Standing under the hotel awning, they took in Christmas lights, livery-clad doormen, and guests dressed for a gala evening. Three cabs stood at the curb, snow thick in their headlights. At least twenty people were lined up, scanning the street for additional cabs. Hesitating for just a moment, Dianne took Amy's hand and walked down the steps.
Overwhelmed with excitement, her own and for the child, she didn't want to risk missing the curtain by waiting in a long taxi line. Standing by the curb, she checked the map and weighed the idea of walking to Lincoln Center.
"Dianne, are we going to be late?" Amy asked.
"No, we're not," Dianne said, making up her mind. "I'll get us a cab."
Amy laughed, thrilled by the sight of her friend standing in the street, arm outstretched like a real New Yorker. Dianne wore a black velvet dress, a black cashmere cape, a string of pearls, and her grandmother-in-law's diamond and sapphire earrings: things she never wore at home at Gull Point. Her evening bag was ancient. Black satin, stiff with years spent on a closet shelf, it had come from a boutique in Essex, Connecticut.
"Oh, let me hail the cab," Amy said, dancing with delight, her arm flying up just like Dianne's. Her movement was sudden, and slipping on the snow, she grasped at Dianne's bag. The strap was very long; even with Dianne's arm raised, the bag swung just below her hip. Nearly losing her balance on the icy street, Dianne caught Amy and steadied them both.
They smiled, caught in a momentary embrace. Although Thanksgiving had just passed, Christmas lights glittered everywhere. Beneath its snowy veil, the city was enchanted. A Salvation Army band played "Silent Night." Bells jingled on passing horse-drawn carriages.
"I've never been anywhere like this," Amy said. Her enormous green eyes gazed into Dianne's with the rapture of being twelve, on such a wonderful adventure.
"I'm so glad you came with me," Dianne said.
"I wish Julia were here," Amy said.
Bowled over with affection for the girl, and missing her own daughter, Dianne didn't see the cab at first.
Spinning on the ice, the taxi clipped the bumper of a black Mercedes limousine. A snowplow and a sand truck drove by in the opposite direction, and the Yellow Cab caromed off the plow's blade, crushing its front end, shattering the windshield. Dianne lunged for Amy.
The violent ballet happened in slow motion. Pirouetting once, twice, the cab spun on the icy street. Dianne grabbed the child. Her low black boot fought for traction. Glass tinkled on the pavement. Onlookers screamed. Arms around Amy, Dianne tried to run. In the seconds it took to register what was happening, that she wasn't going to get out of the way fast enough, she wrapped her body around the child and tried to shield her from the impact.
The taxi struck the crowd. People flew up in the air together, tumbled apart, and landed with separate thuds. Skidding across the pavement, skin scraping and bones breaking, they slumped in shapeless heaps. For one long moment the city was silent. Traffic stopped. No one moved. The snow was bright with red blood. Down the block, horns began to blare. A far-off siren sounded. People closed in to help.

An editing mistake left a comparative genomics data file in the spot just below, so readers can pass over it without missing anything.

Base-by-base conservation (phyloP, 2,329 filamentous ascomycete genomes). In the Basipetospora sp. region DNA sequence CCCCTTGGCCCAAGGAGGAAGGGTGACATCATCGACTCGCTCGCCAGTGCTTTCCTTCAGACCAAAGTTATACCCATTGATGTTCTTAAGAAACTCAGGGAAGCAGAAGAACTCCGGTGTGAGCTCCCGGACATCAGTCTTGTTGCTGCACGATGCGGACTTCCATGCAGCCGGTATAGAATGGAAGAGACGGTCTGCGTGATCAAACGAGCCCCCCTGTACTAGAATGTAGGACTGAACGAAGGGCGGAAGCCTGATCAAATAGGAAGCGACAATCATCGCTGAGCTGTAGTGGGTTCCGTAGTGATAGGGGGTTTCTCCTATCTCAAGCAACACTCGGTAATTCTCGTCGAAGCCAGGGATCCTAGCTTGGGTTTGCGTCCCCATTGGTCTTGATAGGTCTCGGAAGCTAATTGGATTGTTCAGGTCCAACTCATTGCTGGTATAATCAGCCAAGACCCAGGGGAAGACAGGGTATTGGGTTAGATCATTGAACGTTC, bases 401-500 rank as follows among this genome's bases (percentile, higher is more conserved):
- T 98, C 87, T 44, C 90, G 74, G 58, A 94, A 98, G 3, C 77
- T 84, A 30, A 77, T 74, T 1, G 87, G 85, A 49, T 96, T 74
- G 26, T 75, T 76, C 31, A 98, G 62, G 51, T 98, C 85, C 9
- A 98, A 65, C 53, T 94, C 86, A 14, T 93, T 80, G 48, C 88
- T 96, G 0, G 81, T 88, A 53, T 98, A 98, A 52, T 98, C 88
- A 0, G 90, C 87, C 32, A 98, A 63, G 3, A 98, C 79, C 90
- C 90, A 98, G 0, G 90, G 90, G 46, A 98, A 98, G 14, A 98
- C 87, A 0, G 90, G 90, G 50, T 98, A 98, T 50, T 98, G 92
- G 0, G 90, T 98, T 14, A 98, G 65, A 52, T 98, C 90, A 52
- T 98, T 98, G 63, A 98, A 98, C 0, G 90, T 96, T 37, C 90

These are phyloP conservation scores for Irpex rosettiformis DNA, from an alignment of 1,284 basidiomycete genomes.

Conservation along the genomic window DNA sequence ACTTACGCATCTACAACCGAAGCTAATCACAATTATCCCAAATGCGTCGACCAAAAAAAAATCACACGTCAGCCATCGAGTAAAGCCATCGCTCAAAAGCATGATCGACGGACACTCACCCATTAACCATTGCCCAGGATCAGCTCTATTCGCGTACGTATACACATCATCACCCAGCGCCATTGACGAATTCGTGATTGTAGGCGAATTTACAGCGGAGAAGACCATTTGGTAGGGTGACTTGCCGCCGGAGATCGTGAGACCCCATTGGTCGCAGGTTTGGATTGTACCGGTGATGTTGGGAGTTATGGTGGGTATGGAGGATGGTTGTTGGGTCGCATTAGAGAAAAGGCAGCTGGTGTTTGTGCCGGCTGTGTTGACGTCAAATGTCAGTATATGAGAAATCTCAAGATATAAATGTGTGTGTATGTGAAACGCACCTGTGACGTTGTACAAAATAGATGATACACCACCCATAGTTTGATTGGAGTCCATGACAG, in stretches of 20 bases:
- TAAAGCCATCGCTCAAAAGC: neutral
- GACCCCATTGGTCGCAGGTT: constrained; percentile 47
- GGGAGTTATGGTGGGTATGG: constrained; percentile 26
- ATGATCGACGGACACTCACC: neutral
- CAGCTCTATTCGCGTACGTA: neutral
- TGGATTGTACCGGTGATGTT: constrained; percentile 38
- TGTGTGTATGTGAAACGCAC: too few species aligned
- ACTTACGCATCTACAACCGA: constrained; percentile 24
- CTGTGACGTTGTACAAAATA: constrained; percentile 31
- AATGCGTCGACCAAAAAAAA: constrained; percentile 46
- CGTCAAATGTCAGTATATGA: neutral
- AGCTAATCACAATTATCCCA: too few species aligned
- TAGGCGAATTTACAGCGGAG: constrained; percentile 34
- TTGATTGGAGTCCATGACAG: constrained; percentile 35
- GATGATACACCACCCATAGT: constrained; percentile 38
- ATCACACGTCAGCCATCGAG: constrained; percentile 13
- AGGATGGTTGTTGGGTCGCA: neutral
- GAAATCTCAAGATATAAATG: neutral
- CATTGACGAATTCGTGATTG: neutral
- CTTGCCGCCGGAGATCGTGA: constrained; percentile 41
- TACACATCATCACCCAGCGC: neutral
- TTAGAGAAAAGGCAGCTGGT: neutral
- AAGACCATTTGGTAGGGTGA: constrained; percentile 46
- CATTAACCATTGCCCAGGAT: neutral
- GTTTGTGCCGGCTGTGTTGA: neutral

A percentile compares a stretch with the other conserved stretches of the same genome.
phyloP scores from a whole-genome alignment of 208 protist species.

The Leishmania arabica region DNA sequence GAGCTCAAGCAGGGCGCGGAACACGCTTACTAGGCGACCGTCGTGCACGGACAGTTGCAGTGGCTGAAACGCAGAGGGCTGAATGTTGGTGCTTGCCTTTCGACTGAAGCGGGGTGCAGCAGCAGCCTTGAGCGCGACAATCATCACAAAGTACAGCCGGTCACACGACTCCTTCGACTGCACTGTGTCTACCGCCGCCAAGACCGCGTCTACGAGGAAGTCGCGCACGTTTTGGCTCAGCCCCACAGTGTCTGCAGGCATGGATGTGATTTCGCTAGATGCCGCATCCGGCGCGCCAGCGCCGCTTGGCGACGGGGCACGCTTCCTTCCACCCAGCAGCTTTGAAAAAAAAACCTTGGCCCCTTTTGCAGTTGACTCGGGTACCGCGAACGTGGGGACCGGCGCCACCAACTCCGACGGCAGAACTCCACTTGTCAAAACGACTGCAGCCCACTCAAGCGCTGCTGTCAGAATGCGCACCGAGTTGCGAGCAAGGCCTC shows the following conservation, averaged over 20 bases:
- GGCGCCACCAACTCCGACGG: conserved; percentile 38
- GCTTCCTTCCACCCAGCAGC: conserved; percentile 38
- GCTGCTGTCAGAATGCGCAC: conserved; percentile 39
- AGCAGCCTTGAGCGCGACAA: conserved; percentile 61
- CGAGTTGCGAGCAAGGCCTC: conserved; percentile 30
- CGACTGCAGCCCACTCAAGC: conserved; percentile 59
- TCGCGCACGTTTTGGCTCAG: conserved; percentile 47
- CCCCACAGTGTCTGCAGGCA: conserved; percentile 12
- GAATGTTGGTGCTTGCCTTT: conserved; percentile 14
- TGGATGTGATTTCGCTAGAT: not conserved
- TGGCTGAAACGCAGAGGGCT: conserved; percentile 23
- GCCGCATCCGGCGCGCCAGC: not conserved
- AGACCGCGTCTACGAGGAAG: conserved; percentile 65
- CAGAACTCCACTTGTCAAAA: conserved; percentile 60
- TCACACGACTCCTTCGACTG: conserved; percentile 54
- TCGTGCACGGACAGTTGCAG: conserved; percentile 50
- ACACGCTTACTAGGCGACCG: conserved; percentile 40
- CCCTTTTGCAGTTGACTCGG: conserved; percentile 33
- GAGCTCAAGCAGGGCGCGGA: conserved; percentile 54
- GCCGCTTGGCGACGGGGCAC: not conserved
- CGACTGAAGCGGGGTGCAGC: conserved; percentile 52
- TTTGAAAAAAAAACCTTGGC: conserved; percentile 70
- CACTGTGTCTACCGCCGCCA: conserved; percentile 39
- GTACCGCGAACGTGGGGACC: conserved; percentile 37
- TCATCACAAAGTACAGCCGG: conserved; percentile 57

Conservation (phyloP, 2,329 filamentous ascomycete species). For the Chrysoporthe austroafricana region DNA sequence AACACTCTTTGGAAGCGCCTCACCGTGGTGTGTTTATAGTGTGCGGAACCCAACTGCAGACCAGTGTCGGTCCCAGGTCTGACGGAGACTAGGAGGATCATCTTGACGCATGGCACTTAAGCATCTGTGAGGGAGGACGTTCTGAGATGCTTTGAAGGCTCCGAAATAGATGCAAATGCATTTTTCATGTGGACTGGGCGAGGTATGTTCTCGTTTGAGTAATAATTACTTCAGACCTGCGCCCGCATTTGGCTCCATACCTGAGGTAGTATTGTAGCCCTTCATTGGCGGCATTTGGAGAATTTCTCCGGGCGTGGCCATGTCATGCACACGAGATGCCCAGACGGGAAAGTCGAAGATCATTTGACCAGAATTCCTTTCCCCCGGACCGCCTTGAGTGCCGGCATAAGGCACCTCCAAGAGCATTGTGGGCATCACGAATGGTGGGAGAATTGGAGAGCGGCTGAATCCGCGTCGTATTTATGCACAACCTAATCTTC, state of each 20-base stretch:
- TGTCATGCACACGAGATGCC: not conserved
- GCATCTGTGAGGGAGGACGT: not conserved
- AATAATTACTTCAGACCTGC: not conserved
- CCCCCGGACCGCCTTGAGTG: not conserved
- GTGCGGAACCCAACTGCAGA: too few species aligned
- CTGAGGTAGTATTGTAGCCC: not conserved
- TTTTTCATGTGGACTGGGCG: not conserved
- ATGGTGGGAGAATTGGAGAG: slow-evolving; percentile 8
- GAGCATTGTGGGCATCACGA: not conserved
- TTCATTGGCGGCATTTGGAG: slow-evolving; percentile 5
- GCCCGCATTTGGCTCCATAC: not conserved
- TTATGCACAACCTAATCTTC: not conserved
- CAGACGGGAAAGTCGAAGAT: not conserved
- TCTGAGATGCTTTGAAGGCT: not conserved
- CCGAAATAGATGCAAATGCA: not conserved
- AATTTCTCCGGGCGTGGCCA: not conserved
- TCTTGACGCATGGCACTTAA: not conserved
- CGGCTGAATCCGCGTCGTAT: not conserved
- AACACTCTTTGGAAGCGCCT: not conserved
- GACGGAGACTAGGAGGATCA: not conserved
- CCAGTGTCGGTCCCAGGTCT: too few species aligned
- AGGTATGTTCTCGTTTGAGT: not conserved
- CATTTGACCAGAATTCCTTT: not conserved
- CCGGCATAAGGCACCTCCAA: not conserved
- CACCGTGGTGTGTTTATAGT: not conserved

"They're dead!" someone cried.
"So much blood . . ."
"Don't move anyone, you might injure them worse."
"That little girl, did she move? Is she alive?"
Five people lay crumpled like broken toys, surrounded by people not knowing what to do. Two off-duty New York cops out for the evening with their wives saw the commotion from their car and stopped to help. One of them ran to the wrecked taxi. Leaning through the shattered window, he yanked at the door handle before stopping himself.
The driver was killed, his neck sliced through by a sheet of door metal. Even in death, the man reeked of whiskey. Shaking his head, the cop went to the injured pedestrians.
"Driver's dead," he said, crouching beside his friend, working on the girl.
"What about her?" he asked, pulling open Amy's coat to check her heartbeat.
With the child their first priority, the two policemen had their backs to Dianne. She lay facedown in the snow. Blood spread from her blond hair, her arm twisted beneath her at an impossible angle. Moving quickly, a stranger bent down beside her. He leaned over her head, touching the side of her neck as if in search of a pulse. No one saw him palm the single diamond earring he could reach, or pull the pearls from her throat.
By the time he grabbed her bag, a woman in the crowd noticed. The thief had the strap in his hand, easing it out from under the fallen woman's arm.
"Hey," the observer yelled. "What the hell are you doing?"
The thief yanked harder. He held the bag, tearing at the clasp. It opened, contents spilling into the snow. A comb, ballet tickets, a crystal perfume flacon, some papers, and a small green wallet. Snatching the wallet, the man dashed across the street, disappearing into the dark park.
From the Paperback edition.